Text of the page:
Right now, TT is spending more money than earning. Cutting expenditure has a negative short-term impact on growth, but by cutting government expenditure, in the long term, by dealing with these problems, there will be more security for the economy.

However, Seerattan thinks TT is close to a stage where if the government reduces expenditure any more, it will be counterproductive to growth.

"That is why the government has to think about alternative policy measures to deal with some of the imbalances we have with the external account."

Seerattan said the foreign exchange rate is also affected by consumer behaviour and can be negatively affected by emotion and fear. He said if economists predict a certain rate, people would do things to push the rate to that number.

One of the ways the TT dollar could depreciate based on public behaviour is by people preferring to keep their money in US dollars and open US-dollar bank accounts than save their money in TT dollars.

"The reason why people have that belief is that they want to hold it in US dollars because they are fearful of depreciation. If you are holding TT dollars and the next morning the exchange rate decreases by 20 per cent, the value of your wealth reduces by 20 per cent, but if you have it in US dollars, that protects you against that."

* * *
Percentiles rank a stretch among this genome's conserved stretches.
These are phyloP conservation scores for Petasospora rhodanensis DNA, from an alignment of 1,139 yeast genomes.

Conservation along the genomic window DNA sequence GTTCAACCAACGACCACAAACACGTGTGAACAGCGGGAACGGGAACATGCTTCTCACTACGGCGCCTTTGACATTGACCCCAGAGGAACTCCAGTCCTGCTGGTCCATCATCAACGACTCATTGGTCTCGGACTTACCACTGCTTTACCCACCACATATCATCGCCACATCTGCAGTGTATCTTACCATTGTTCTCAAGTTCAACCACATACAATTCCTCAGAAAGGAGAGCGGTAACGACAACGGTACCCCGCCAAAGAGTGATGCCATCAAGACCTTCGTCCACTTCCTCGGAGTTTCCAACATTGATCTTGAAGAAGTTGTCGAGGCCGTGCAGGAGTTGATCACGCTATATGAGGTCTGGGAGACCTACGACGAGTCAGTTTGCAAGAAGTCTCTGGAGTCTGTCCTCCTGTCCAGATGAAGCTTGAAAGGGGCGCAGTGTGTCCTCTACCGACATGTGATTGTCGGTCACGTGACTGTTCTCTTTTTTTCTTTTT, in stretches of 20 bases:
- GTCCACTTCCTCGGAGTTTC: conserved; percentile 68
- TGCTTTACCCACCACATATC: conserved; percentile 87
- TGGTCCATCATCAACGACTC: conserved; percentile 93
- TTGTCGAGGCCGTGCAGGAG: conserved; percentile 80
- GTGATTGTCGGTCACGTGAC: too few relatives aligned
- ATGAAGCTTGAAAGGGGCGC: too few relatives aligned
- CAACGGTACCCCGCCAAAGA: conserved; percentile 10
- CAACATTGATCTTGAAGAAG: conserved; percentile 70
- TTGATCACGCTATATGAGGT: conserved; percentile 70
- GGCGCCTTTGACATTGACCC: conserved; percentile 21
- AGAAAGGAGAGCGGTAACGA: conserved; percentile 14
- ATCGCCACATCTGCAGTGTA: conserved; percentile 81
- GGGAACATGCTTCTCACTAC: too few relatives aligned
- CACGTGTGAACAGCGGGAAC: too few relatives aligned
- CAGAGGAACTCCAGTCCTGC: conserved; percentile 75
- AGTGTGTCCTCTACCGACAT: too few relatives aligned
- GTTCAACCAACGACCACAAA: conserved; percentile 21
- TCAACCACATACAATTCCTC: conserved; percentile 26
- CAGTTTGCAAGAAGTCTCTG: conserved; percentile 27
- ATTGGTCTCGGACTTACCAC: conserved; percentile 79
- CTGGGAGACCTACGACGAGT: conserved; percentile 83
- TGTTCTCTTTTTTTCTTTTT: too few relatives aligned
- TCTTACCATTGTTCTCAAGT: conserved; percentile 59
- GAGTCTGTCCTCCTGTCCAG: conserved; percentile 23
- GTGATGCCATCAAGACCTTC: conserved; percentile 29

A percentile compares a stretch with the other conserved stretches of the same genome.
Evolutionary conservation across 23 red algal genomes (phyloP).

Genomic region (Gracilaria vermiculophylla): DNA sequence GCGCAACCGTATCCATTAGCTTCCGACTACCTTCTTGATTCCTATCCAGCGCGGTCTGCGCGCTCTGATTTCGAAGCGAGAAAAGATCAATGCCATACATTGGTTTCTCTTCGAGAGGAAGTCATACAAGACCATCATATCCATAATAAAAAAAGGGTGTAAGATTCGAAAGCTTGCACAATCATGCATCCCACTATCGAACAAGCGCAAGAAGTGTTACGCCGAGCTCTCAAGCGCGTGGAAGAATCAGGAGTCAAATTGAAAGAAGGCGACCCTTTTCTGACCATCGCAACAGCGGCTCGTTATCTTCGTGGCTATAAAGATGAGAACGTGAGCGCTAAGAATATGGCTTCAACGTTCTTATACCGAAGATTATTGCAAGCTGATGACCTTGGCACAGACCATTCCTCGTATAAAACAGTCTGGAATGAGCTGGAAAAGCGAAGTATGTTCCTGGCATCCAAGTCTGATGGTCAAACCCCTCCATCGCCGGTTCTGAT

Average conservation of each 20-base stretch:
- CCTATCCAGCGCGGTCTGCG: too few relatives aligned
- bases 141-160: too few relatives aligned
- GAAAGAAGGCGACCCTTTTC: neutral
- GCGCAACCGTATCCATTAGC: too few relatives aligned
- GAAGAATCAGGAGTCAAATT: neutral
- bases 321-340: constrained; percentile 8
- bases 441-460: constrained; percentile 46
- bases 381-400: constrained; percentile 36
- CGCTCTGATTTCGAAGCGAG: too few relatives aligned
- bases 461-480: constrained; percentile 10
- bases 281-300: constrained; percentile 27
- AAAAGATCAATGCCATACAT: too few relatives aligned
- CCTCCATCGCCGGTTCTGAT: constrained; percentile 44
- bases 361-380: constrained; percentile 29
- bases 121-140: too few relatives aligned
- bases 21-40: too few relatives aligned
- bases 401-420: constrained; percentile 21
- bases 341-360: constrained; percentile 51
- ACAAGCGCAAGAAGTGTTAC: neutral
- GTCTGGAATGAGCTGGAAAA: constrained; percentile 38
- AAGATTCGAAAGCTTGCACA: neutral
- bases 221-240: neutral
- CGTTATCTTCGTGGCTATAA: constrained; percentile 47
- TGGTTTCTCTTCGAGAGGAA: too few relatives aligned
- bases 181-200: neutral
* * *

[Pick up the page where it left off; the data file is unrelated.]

The other thing that incentivises people to have US assets over TT is that the rate of return is almost equivalent.

"If you have a deposit in US dollars, you are getting a little less than one per cent. If you have an account at a local bank you'll get one per cent. So if you have two types of deposits, given the fear they have of depreciation..."

He said the rate is highly controlled by Central Bank and the government. As part of an agreement with the International Monetary Fund, the government has to declare what the exchange rate is.

The country, Seerattan said, is not in a crisis situation or near a forex shortage.

"By any metrics, our foreign reserves is adequate to meet current demands. A crisis is when you can't afford to buy medicine and food and meet international obligations.

"If we were at that point, we would have to go to the IMF, cap in hand, to ask for a loan. The point of our foreign exchange reserves is (US) $6.8 billion plus the reserves we have in the Heritage and Stabilisation Fund. We are not close to crisis, yet.

"But if we continue as we are, we are eventually going to run down our reserve to a point where we would have to go to the IMF to seek support."

He said where people get the "sky is falling" feeling comes from comparing the country's economy to what it was like in 2005, 2006 and 2007. In those years, the GDP growth rate was 6.2 per cent, 13.2 per cent and 4.8 per cent respectively.

"If you want to get a good indicator of this thing, you have to compare where we are now to where we were in 1981, when we were in a similar shock."

Between 1974 and 1981 the country had an average annual GDP growth of 5.5 per cent, but it shrank between 1982 and 1987. As in the past five years, the government cut spending, slashed public-sector salaries and put higher taxes on imports to restrict buying. This was on the advice of the IMF. The country devalued the currency as well.

Seerattan warned media institutions to be careful in reporting about the economy and the forex situation and not to perpetuate a doom-and-gloom outlook.

"Communication is very important. You could actually accentuate the problem, and you have to be careful how you communicate these ideas to people. We have to think rationally. The only way to deal with the hysteria is to confront the hysteria with facts.”